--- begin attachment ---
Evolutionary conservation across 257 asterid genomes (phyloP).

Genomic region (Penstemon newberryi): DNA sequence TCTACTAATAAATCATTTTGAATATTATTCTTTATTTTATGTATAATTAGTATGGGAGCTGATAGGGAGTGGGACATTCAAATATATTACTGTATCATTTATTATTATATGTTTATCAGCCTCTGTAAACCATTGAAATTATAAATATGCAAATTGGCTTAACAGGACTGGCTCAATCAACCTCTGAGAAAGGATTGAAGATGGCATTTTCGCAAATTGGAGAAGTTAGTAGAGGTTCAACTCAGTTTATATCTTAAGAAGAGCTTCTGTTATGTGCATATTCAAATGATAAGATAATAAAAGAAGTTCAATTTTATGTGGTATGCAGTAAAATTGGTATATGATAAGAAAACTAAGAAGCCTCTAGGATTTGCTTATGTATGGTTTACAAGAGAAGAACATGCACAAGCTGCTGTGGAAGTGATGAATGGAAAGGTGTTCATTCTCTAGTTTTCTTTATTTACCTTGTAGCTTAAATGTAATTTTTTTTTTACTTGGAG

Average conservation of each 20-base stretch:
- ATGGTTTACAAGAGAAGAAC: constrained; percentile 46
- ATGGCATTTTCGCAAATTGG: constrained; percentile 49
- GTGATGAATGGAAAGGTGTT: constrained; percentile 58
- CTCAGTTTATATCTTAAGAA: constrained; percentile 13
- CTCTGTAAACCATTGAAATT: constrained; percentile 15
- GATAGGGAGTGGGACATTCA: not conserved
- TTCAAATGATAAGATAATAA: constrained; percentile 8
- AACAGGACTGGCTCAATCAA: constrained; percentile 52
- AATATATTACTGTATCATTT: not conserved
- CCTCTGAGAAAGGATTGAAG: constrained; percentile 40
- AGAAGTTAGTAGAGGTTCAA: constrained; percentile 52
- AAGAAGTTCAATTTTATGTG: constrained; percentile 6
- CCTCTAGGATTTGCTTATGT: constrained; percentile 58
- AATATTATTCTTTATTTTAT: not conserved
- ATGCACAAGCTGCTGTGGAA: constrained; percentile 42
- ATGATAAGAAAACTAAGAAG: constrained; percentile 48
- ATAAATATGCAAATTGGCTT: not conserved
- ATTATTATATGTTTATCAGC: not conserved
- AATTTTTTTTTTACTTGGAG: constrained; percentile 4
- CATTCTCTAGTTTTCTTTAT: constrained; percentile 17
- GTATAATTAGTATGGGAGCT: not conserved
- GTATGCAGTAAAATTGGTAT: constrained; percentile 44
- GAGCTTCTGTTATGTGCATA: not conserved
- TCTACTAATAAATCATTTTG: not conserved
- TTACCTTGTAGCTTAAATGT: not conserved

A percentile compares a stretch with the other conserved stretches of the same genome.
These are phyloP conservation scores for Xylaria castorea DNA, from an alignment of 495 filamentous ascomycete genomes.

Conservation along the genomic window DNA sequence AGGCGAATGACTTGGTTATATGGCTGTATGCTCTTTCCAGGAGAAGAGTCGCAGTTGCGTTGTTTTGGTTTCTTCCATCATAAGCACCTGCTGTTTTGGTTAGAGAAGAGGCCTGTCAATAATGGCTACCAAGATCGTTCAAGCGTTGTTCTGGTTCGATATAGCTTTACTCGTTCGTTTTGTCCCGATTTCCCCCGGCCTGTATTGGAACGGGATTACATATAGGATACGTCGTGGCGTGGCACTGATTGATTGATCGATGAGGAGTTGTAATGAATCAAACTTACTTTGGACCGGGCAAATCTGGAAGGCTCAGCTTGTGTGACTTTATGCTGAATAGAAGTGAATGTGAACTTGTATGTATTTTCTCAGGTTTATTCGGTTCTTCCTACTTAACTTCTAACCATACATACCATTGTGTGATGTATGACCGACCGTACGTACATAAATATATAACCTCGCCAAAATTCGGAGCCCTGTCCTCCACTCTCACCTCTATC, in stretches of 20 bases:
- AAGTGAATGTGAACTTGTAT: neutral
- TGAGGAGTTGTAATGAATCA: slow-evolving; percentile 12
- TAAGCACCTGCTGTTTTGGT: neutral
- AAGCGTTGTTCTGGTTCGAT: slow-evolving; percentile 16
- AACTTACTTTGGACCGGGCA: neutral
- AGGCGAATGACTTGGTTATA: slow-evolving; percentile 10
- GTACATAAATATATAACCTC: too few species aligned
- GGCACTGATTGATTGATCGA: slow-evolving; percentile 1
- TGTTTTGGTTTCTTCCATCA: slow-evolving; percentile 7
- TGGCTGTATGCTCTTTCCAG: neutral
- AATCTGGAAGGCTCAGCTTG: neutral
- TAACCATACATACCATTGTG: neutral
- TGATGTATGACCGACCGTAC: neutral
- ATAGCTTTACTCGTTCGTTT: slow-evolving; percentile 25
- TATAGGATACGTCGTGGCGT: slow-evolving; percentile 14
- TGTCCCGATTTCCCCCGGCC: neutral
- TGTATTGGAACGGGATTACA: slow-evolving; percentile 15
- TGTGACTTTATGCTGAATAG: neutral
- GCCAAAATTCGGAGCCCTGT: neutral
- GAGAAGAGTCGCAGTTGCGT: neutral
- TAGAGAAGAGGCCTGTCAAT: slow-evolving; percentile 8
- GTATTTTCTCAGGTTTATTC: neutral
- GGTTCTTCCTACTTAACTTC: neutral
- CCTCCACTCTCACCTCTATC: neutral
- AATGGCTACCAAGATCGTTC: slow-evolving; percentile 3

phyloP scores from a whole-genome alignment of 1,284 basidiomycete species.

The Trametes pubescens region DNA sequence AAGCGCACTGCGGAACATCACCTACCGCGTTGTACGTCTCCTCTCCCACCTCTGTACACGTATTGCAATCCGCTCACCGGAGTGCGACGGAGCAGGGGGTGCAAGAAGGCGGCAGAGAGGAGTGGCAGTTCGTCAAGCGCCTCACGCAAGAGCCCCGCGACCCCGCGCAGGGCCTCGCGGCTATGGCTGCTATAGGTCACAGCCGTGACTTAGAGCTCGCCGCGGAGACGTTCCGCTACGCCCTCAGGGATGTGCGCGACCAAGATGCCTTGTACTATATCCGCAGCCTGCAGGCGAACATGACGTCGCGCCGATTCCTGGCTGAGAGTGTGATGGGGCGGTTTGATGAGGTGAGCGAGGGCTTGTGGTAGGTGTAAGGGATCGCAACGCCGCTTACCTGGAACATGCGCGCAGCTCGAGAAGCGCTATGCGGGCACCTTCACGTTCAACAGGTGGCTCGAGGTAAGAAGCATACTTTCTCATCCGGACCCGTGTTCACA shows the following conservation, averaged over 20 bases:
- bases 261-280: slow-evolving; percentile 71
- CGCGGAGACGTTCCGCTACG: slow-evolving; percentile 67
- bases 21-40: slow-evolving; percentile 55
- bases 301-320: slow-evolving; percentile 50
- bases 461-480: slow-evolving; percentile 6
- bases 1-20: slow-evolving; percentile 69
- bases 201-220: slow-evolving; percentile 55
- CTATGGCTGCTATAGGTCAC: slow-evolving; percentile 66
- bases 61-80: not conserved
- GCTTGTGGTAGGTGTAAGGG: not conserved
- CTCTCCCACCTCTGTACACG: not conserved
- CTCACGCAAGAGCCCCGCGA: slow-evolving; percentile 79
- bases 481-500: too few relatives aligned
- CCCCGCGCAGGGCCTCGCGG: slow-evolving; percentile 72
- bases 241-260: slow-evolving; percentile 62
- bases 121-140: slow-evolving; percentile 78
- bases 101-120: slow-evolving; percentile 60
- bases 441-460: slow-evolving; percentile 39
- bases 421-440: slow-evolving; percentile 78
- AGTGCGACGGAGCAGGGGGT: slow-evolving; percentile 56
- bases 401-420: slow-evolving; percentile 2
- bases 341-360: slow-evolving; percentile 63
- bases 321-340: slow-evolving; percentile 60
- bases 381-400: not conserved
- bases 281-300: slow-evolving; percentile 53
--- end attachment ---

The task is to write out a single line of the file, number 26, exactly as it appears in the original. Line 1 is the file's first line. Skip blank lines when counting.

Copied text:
- GAGCTTCTGTTATGTGCATA: not conserved